Big data useless without human element

You never know what you might uncover when you examine big data with a curious and critical eye, argued DHS’s Medicare chief Barry Sandison. People’s natural curiosity is the key to unlocking the insights within Australia’s vast welfare records.

Big data is an invaluable tool for government, but by itself won’t reveal all the answers you’re looking for — for that you need people, argues Barry Sandison, deputy secretary, Health Compliance and Information at the Department of Human Services.

“You have to be curious. You’ve got to wonder, you’ve got to look at ‘what if?’,” he said at last month’s Australia and New Zealand School of Government conference in Melbourne.

“You can’t just assume that data is going to get there and say ‘here is the answer that’s what we’ve been looking for’. If you are, you’re probably trying to channel the answer and get the answer you want, rather than what the data will tell you.”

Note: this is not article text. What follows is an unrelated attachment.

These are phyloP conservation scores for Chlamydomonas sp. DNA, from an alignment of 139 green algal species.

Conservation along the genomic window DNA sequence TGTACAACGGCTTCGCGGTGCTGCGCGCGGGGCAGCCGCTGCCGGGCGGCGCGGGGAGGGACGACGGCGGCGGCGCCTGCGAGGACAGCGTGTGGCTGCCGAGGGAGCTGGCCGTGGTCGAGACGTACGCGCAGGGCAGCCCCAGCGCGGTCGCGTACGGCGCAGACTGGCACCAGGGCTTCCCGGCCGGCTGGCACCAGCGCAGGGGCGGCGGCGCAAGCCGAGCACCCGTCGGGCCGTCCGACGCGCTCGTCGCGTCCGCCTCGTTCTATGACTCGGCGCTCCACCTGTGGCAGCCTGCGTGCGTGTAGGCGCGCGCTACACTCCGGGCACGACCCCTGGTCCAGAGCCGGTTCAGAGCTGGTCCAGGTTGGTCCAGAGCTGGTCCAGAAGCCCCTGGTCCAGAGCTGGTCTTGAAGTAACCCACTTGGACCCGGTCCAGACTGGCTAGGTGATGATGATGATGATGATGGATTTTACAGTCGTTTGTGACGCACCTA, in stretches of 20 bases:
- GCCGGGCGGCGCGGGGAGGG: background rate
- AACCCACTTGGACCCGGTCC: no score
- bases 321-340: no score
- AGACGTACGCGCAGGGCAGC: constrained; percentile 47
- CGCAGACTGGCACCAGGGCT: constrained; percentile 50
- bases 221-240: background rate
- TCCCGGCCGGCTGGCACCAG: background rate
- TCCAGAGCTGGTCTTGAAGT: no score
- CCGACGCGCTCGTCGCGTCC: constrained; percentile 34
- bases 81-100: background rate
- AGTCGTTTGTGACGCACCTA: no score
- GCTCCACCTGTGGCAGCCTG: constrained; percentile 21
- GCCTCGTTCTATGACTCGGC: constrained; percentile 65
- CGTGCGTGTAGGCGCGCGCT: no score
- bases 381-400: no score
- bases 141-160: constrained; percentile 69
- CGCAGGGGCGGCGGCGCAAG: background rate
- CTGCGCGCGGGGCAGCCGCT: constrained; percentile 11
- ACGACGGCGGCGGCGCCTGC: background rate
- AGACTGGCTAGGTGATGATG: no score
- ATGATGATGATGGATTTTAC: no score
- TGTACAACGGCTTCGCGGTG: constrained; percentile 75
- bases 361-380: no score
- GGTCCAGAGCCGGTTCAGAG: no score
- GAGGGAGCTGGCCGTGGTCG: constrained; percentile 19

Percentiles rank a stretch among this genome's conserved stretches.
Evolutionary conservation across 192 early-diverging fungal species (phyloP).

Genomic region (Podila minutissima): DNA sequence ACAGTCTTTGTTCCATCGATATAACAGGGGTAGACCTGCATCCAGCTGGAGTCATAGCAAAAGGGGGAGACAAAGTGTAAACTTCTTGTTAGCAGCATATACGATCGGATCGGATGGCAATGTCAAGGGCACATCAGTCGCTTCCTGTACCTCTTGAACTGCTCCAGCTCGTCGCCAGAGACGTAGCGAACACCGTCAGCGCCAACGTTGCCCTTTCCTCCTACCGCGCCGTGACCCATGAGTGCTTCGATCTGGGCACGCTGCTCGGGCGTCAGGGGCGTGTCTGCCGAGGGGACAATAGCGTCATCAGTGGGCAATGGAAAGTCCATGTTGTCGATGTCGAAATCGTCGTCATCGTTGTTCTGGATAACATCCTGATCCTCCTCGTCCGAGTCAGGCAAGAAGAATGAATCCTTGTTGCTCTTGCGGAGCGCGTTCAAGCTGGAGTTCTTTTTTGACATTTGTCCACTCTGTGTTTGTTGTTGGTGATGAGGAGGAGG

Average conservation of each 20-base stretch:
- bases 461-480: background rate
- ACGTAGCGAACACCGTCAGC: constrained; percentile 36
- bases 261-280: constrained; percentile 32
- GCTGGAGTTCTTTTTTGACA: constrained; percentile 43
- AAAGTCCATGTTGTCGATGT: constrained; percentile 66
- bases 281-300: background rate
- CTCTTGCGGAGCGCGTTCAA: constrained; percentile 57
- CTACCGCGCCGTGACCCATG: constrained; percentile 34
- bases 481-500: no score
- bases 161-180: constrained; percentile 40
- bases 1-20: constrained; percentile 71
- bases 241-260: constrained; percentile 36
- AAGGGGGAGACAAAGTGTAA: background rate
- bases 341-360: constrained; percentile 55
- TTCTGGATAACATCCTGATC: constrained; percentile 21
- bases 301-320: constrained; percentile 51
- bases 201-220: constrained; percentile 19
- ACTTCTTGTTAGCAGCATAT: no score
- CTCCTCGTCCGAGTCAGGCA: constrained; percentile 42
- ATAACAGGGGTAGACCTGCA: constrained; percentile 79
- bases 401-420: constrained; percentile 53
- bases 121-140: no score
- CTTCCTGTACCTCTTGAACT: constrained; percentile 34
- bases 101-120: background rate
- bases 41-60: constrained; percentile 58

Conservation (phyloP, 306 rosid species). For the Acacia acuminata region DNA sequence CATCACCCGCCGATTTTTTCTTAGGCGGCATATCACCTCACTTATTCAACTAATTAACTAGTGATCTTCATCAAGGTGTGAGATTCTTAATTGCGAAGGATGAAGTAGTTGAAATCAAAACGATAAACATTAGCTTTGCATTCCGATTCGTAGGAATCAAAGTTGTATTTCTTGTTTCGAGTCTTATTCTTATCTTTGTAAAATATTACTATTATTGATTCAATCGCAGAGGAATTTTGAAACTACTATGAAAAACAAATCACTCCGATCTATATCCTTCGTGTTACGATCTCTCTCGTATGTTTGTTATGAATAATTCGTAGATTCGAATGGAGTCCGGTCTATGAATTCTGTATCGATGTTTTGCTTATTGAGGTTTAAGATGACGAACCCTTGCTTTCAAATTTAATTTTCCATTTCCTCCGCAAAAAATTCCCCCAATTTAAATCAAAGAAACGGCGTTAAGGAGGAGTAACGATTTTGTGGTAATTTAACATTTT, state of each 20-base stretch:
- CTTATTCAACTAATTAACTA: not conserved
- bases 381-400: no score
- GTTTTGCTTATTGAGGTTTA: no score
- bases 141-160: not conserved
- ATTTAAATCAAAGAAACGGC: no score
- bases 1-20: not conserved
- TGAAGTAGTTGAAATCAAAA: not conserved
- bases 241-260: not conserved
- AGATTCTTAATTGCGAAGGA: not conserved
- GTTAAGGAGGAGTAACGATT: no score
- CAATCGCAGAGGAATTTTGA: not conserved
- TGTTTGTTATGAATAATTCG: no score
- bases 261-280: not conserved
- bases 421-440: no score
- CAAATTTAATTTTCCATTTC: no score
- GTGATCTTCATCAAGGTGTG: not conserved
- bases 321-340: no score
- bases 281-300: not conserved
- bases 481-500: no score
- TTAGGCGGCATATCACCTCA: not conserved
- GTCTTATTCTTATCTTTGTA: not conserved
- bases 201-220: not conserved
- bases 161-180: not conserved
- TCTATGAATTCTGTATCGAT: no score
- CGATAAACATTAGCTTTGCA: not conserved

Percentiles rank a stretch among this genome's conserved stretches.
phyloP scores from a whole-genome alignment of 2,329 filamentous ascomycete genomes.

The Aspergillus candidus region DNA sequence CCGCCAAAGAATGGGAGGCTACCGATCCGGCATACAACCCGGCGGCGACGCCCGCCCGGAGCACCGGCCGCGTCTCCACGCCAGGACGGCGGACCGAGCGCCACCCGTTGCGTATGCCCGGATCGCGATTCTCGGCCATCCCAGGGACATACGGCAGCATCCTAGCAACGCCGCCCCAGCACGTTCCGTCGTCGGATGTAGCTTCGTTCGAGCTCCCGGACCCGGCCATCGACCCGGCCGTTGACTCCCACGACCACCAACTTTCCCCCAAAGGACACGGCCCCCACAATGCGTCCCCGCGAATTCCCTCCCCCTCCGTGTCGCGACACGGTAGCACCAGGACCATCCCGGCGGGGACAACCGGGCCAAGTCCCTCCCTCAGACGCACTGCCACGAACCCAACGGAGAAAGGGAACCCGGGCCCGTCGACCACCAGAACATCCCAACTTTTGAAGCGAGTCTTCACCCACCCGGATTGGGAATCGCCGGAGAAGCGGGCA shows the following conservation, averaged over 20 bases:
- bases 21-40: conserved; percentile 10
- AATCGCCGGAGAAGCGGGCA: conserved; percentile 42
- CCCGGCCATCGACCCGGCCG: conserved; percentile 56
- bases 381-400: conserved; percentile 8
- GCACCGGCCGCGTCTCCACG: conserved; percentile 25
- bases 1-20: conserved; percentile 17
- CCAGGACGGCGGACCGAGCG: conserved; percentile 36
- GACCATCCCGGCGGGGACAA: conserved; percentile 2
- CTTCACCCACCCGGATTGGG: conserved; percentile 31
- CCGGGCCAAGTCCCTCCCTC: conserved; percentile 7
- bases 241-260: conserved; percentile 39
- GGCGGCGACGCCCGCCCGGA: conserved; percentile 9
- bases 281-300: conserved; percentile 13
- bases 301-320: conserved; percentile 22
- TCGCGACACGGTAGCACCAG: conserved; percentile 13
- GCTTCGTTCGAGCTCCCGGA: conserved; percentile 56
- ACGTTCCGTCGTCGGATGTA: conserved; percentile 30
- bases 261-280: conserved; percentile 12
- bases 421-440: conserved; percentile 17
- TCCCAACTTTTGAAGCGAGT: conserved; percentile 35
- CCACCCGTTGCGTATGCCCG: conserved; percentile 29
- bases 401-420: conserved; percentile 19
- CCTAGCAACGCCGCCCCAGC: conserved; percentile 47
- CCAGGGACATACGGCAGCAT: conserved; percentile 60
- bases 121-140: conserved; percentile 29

He said when he first heard Donald Rumsfeld’s maxim about known-knowns, known-unknowns et cetera, he thought it trite, but “getting involved in the data space over the last few years, it actually started to make sense.” There are plenty of unknown-unknowns in data, and the best way to uncover them is to start digging.

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